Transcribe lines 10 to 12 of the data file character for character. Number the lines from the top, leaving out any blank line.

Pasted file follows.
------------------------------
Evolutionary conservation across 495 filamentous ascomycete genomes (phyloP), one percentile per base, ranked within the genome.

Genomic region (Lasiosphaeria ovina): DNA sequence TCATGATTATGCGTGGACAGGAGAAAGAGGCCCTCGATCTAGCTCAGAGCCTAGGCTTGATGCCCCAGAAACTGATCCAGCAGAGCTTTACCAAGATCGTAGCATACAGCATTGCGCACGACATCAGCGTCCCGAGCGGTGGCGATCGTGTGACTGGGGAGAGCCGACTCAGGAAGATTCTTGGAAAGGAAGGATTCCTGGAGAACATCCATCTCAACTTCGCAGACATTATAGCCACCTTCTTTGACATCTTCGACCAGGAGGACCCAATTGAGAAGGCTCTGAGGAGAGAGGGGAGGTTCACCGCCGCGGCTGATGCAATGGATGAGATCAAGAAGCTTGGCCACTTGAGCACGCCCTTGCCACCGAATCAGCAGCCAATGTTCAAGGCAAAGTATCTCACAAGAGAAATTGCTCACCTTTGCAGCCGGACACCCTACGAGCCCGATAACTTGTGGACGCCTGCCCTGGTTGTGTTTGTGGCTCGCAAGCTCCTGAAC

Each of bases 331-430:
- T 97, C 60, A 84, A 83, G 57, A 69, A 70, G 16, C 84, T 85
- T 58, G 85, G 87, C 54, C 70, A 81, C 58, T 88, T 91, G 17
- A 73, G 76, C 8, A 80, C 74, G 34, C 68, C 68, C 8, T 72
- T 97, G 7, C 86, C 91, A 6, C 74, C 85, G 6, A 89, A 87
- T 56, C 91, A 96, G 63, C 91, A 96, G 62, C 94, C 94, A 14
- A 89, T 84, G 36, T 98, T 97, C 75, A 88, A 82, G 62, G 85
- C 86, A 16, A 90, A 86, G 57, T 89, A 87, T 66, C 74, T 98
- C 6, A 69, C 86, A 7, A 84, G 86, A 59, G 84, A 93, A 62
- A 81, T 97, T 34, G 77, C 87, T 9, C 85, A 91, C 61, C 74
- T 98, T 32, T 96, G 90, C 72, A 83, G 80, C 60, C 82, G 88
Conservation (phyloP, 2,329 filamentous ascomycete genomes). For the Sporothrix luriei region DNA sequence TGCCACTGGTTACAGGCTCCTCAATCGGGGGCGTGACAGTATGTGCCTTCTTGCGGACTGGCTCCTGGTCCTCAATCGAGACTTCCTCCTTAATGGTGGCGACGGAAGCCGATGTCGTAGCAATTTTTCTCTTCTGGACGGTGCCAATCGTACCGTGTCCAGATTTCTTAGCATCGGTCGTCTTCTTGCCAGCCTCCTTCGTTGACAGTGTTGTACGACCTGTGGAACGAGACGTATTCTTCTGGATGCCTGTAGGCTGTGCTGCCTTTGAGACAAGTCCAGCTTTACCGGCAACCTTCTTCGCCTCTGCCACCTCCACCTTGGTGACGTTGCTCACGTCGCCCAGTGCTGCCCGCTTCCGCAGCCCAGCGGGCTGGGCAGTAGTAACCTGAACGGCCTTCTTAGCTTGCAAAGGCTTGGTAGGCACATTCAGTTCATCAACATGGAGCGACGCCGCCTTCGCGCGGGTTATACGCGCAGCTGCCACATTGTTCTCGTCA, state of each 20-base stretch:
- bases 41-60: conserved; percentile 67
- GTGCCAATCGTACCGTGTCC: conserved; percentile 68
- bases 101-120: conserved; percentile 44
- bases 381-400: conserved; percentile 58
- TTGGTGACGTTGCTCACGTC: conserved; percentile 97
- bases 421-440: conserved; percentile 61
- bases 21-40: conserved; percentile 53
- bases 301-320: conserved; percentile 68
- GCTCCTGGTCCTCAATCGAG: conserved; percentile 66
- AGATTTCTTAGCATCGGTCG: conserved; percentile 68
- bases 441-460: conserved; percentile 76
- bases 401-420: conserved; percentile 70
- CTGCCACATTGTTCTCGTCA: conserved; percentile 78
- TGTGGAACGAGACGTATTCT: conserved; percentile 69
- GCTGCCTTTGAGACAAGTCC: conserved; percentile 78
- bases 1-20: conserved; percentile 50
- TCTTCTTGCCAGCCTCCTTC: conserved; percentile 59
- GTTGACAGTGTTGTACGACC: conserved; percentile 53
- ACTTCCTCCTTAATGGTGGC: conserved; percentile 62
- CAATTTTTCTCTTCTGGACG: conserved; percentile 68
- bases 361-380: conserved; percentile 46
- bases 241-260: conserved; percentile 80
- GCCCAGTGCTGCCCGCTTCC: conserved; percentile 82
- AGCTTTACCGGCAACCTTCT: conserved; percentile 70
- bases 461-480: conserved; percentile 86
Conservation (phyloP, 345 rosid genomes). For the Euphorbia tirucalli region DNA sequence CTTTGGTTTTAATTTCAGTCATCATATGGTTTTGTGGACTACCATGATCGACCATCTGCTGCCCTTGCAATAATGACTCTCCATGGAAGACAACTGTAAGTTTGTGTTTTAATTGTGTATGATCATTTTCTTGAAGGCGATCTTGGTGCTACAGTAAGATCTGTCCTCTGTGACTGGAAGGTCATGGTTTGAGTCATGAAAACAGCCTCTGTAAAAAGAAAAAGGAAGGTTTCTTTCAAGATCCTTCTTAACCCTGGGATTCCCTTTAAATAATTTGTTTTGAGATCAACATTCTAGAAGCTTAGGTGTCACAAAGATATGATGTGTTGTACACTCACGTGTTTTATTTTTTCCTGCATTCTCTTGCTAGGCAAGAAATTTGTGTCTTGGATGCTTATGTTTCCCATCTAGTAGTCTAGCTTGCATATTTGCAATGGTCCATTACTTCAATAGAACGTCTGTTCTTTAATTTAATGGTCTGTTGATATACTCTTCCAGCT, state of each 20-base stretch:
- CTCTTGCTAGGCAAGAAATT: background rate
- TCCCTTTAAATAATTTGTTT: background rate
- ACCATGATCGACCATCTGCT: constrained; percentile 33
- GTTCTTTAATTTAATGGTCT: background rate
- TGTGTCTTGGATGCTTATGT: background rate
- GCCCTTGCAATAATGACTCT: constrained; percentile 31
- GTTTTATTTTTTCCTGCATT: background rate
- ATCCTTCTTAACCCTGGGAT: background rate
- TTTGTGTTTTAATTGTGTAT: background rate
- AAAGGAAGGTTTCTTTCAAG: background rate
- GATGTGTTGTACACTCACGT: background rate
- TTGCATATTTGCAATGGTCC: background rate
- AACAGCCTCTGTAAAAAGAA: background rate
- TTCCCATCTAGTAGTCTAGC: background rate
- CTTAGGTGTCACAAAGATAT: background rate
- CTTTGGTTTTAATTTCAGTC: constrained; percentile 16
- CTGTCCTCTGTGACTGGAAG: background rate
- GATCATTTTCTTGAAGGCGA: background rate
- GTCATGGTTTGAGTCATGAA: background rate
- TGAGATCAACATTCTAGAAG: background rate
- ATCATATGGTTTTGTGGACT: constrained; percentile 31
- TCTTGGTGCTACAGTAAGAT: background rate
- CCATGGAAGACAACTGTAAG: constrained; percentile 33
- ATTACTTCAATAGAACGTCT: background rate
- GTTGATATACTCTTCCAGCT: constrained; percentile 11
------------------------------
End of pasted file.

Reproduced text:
- C 86, A 16, A 90, A 86, G 57, T 89, A 87, T 66, C 74, T 98
- C 6, A 69, C 86, A 7, A 84, G 86, A 59, G 84, A 93, A 62
- A 81, T 97, T 34, G 77, C 87, T 9, C 85, A 91, C 61, C 74